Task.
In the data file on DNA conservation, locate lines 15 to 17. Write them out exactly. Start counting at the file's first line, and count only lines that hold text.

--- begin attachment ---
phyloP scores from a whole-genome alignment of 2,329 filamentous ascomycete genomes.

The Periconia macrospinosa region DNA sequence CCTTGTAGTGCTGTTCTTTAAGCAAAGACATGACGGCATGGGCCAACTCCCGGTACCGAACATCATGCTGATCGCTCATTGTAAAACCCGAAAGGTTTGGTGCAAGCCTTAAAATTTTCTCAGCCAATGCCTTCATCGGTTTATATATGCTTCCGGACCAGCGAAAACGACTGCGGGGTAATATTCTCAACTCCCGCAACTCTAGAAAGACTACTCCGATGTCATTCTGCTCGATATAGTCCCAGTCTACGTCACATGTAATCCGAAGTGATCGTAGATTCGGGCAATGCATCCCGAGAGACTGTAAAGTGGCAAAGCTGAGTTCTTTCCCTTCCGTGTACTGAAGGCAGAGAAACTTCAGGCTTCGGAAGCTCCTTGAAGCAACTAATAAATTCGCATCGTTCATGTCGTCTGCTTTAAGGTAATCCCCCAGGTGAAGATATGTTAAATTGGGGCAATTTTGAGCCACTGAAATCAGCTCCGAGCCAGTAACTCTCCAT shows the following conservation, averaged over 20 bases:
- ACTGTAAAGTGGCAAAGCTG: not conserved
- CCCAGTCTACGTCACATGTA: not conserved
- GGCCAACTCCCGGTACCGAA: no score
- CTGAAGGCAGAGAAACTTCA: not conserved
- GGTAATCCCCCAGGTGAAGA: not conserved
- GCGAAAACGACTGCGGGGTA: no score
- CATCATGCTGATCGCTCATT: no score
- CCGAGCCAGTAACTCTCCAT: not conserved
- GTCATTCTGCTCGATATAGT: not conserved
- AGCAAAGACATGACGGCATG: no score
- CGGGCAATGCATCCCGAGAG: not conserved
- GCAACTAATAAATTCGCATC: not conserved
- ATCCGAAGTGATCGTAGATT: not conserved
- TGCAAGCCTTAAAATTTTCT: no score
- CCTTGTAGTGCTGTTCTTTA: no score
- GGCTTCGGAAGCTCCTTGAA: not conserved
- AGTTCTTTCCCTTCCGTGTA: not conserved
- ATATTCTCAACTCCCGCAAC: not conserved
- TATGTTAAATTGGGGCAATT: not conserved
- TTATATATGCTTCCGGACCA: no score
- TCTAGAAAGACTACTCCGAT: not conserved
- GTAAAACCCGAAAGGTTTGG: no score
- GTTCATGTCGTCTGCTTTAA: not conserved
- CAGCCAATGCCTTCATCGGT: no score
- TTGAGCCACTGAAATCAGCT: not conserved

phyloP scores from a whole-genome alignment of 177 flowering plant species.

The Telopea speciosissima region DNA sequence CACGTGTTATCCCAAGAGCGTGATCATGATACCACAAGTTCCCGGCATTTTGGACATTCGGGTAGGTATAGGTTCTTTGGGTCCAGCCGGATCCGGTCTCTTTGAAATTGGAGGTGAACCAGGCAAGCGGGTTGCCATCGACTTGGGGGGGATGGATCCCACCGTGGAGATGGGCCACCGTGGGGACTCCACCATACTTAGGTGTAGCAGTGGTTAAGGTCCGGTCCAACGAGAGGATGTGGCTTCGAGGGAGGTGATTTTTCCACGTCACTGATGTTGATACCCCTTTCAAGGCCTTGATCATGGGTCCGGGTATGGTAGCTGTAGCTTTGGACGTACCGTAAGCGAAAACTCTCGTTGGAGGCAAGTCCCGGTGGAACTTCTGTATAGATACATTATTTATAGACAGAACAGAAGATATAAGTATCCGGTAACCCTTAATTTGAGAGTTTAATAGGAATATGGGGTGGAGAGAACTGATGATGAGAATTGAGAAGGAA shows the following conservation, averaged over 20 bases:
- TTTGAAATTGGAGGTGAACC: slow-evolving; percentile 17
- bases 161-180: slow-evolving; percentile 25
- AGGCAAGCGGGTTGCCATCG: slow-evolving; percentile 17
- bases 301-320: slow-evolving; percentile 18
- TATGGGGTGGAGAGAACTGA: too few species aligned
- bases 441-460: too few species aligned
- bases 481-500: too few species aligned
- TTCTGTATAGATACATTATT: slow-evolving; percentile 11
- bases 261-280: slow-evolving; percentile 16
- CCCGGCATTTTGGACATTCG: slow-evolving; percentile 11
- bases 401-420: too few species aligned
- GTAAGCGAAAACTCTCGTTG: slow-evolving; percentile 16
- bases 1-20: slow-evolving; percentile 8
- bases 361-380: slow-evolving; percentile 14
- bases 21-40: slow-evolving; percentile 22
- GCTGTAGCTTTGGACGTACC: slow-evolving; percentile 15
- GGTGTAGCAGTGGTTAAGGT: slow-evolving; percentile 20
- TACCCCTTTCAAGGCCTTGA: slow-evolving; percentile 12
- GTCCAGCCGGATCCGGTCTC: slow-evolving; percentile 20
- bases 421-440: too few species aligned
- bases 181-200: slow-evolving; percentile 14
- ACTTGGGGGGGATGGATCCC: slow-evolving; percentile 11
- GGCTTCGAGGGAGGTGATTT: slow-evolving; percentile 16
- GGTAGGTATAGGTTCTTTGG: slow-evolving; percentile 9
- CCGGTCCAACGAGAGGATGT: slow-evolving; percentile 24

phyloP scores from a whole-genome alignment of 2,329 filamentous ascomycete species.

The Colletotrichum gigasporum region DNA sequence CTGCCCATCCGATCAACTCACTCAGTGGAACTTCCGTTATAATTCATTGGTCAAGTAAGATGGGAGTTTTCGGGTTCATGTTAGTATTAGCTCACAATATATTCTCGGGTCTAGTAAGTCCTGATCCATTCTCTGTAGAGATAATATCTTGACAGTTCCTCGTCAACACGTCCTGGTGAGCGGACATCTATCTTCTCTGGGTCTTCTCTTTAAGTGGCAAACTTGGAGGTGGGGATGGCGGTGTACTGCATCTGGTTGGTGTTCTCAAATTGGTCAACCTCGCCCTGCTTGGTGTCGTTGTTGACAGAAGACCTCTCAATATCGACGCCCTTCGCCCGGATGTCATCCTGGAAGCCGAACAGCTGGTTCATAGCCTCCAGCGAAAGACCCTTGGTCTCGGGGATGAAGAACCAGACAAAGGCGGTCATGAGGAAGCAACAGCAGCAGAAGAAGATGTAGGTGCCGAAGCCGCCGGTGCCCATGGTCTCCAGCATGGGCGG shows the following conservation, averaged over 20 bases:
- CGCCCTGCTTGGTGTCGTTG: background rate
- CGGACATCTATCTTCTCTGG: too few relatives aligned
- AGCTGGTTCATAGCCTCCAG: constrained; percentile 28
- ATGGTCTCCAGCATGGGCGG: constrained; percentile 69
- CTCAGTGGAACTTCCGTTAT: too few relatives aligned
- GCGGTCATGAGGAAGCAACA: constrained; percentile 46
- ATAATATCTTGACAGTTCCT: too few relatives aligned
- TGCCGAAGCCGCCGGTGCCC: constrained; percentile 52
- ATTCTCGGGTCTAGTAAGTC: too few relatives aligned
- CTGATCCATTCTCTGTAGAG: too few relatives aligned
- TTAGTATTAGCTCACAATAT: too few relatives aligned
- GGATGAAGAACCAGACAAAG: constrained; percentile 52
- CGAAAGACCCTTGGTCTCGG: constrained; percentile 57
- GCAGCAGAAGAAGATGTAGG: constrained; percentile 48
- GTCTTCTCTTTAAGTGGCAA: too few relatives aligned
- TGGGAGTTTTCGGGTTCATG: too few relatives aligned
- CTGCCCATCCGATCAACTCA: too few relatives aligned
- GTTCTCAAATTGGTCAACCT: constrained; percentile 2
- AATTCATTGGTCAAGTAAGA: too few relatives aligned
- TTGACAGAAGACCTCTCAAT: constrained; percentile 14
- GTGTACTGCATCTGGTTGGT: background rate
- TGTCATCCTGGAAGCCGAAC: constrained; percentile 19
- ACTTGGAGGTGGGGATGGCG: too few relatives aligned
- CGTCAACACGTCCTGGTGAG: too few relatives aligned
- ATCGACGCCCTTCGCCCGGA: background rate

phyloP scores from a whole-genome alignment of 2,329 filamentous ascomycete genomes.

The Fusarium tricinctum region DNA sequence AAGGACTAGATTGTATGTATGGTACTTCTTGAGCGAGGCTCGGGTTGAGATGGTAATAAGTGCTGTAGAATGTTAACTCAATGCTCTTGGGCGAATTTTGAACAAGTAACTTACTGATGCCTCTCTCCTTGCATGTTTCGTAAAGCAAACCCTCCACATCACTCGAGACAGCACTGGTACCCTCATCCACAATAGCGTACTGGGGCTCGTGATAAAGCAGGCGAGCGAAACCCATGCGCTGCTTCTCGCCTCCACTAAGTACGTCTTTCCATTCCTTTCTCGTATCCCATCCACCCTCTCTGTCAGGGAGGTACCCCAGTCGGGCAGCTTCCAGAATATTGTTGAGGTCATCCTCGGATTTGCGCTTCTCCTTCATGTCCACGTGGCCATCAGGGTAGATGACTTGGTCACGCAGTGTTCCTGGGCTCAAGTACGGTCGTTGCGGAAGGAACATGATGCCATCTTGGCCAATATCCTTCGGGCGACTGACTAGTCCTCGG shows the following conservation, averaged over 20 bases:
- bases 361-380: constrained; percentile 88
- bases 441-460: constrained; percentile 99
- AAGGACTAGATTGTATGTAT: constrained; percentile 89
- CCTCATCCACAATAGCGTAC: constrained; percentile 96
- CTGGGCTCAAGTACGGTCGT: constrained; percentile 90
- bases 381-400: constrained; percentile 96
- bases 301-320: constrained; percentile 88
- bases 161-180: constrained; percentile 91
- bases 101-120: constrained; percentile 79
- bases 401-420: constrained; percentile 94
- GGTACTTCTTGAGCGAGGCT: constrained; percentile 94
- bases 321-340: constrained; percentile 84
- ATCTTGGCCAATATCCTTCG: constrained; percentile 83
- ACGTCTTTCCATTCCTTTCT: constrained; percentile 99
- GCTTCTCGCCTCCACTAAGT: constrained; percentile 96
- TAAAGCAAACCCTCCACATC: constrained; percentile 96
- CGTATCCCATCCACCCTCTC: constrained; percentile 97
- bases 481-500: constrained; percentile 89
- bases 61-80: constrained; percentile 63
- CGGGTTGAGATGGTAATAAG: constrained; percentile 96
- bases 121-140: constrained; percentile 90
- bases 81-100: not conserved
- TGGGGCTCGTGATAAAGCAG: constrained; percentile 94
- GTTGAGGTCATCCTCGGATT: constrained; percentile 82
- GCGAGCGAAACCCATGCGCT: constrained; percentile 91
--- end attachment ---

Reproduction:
- ATCCGAAGTGATCGTAGATT: not conserved
- TGCAAGCCTTAAAATTTTCT: no score
- CCTTGTAGTGCTGTTCTTTA: no score